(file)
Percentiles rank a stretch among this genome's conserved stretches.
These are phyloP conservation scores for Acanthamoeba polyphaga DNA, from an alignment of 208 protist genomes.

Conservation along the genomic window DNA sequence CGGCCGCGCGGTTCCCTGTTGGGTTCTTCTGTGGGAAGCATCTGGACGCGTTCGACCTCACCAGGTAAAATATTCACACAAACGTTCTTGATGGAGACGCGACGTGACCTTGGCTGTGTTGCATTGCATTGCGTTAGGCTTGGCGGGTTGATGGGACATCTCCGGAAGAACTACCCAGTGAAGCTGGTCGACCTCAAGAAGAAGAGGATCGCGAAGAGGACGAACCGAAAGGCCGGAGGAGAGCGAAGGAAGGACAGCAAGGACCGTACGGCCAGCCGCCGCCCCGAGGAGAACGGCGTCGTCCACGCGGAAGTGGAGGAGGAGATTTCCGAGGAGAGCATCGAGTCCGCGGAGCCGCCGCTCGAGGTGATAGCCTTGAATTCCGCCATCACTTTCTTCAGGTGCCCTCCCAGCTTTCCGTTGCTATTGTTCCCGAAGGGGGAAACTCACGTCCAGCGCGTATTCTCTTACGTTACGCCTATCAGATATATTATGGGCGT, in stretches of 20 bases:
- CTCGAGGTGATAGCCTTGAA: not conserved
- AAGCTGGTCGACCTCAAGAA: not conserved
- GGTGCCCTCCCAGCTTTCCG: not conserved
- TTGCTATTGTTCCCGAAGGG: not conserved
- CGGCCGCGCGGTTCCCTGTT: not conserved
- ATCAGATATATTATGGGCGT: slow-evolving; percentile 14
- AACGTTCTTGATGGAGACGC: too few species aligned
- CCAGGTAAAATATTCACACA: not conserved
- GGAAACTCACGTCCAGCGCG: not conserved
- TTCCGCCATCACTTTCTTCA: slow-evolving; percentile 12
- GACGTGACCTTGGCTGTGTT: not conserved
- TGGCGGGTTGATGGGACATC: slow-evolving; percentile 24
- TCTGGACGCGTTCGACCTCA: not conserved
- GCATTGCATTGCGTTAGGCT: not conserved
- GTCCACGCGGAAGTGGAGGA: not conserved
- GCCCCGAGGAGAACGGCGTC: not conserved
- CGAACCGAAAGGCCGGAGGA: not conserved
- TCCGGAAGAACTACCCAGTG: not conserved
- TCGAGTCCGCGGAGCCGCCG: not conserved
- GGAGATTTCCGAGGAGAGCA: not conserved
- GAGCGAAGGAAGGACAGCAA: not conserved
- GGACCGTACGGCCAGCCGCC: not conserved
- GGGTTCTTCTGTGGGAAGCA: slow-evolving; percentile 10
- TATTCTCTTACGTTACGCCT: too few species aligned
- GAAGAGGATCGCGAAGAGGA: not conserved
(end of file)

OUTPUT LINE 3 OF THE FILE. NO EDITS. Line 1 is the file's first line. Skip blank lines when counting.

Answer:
Conservation along the genomic window DNA sequence CGGCCGCGCGGTTCCCTGTTGGGTTCTTCTGTGGGAAGCATCTGGACGCGTTCGACCTCACCAGGTAAAATATTCACACAAACGTTCTTGATGGAGACGCGACGTGACCTTGGCTGTGTTGCATTGCATTGCGTTAGGCTTGGCGGGTTGATGGGACATCTCCGGAAGAACTACCCAGTGAAGCTGGTCGACCTCAAGAAGAAGAGGATCGCGAAGAGGACGAACCGAAAGGCCGGAGGAGAGCGAAGGAAGGACAGCAAGGACCGTACGGCCAGCCGCCGCCCCGAGGAGAACGGCGTCGTCCACGCGGAAGTGGAGGAGGAGATTTCCGAGGAGAGCATCGAGTCCGCGGAGCCGCCGCTCGAGGTGATAGCCTTGAATTCCGCCATCACTTTCTTCAGGTGCCCTCCCAGCTTTCCGTTGCTATTGTTCCCGAAGGGGGAAACTCACGTCCAGCGCGTATTCTCTTACGTTACGCCTATCAGATATATTATGGGCGT, in stretches of 20 bases: